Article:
We could all do with learning from that. You could be incredibly good at your game, but just be having a series of off days. It’s those moments that you have to stand firm, push even harder and just keep going until the blocks start to shift.

When it gets touch, stay, don’t run away.

When A Squirrel Teaches You Compassion

Today a squirrel helped teach me about compassion.

Driving near home this morning, my friend Heena and I witnessed a squirrel running into the road, and being crushed under the wheel of the car in the opposite lane.  It lay there on the road, motionless.

I was shocked, and didn’t know what to do.  Heena’s deep well of compassion led her to turn the car round, drive up and stop at the middle of the road where the squirrel lay with blood on the ground, put her hazard lights on, and she stepped out of the car.

She then got a couple of carrier bags from out of the boot, walked over to the squirrel who was most certainly dead from the blow it would have received, and picked it up with the carrier bag.  We certainly couldn’t have left it to continue getting crushed in the road.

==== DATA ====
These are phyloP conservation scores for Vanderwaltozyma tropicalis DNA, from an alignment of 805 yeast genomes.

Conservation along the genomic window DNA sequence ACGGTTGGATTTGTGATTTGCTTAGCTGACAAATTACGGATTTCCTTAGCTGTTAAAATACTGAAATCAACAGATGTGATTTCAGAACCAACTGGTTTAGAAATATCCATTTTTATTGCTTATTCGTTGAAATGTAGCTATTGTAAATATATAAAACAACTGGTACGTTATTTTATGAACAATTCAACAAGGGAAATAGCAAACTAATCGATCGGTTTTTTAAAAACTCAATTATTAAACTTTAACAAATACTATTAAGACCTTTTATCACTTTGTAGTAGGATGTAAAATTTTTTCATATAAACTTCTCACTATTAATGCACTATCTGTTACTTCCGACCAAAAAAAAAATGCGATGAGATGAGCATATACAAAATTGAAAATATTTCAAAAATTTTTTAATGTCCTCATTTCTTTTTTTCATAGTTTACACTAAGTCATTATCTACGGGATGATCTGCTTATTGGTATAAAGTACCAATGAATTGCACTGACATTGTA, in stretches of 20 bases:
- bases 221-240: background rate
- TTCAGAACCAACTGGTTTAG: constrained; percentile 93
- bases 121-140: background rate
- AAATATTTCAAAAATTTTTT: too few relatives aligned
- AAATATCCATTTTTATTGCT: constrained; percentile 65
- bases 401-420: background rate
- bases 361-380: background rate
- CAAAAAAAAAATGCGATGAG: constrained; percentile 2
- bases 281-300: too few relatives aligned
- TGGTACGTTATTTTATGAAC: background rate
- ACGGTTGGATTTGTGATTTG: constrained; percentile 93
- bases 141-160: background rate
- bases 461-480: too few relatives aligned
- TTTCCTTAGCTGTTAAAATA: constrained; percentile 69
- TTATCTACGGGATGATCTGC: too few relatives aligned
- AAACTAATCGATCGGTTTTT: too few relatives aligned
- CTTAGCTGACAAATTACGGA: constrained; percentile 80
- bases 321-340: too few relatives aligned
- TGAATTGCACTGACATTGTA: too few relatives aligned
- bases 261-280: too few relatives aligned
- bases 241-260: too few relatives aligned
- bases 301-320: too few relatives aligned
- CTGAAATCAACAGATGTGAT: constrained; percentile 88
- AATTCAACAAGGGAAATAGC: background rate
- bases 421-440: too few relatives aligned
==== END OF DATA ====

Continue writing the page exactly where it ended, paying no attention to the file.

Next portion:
I took the bag off her to find a place to dispose of this squirrel’s body, then got into the car and we went on our way.

You should have seen this poor squirrel, it’s body still warm, wrapped up in the carrier bag in my right hand, blood seeping out of it’s head.  This is one squirrel who won’t make it home tonight.  This is one squirrel who may have been out collecting food for it’s dependants.  This is the last Easter that the squirrel would have spent with it’s family.

My biggest lesson learnt was from Heena, and her solid determination to do the right thing at the right time.  It would have been easy to drive off and let someone else handle it (as if anyone really would have), or let the squirrel continue to be crushed in the road.  But no, she decided to stop, and it appeared to me that if she witnessed it, then she’s responsible for it.  She did what was most important in that moment.

So do you believe that?  Do you believe that if you witness something, that suddenly it’s your responsibility?  Do you believe that you are creating the world that’s around you, and that if you see a problem, you must accept ownership of it?  What are the problems and difficulties you’re witnessing in the world around you, and truly ask yourself – how many of those are you creating?  Or is it just easier to put the blame on someone else, and let them fix it?  Is it just easier to have let that other careless driver take responsibility and come back and move the carcass from the middle of the road?